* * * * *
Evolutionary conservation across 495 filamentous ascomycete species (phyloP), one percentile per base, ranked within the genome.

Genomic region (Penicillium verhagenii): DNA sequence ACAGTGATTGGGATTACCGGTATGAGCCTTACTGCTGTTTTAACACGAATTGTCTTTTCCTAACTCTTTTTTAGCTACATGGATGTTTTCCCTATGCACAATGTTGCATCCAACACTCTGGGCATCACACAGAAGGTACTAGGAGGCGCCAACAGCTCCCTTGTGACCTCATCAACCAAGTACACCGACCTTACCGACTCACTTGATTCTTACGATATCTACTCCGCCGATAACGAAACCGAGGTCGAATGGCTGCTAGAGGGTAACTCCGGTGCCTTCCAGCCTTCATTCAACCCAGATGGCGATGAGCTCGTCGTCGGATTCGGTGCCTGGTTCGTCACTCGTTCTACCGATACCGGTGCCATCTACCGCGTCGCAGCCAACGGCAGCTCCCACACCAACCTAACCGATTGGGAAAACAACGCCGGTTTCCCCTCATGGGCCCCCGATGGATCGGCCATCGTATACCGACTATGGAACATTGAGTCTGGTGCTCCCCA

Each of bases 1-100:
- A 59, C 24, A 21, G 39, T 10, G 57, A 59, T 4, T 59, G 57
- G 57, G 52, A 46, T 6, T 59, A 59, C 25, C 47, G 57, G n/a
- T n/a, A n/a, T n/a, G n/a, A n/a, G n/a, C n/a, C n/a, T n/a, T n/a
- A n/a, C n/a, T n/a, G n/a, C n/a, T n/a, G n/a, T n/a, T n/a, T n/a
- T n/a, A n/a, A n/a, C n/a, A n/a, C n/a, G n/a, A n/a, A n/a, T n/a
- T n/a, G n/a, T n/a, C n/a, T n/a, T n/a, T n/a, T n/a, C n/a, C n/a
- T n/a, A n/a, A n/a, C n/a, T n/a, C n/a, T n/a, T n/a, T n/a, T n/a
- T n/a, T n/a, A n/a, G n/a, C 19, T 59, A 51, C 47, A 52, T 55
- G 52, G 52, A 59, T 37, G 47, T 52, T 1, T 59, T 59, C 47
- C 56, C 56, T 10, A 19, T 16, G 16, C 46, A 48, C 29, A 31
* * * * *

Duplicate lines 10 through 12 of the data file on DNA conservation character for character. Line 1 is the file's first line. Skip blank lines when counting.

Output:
- T n/a, A n/a, A n/a, C n/a, T n/a, C n/a, T n/a, T n/a, T n/a, T n/a
- T n/a, T n/a, A n/a, G n/a, C 19, T 59, A 51, C 47, A 52, T 55
- G 52, G 52, A 59, T 37, G 47, T 52, T 1, T 59, T 59, C 47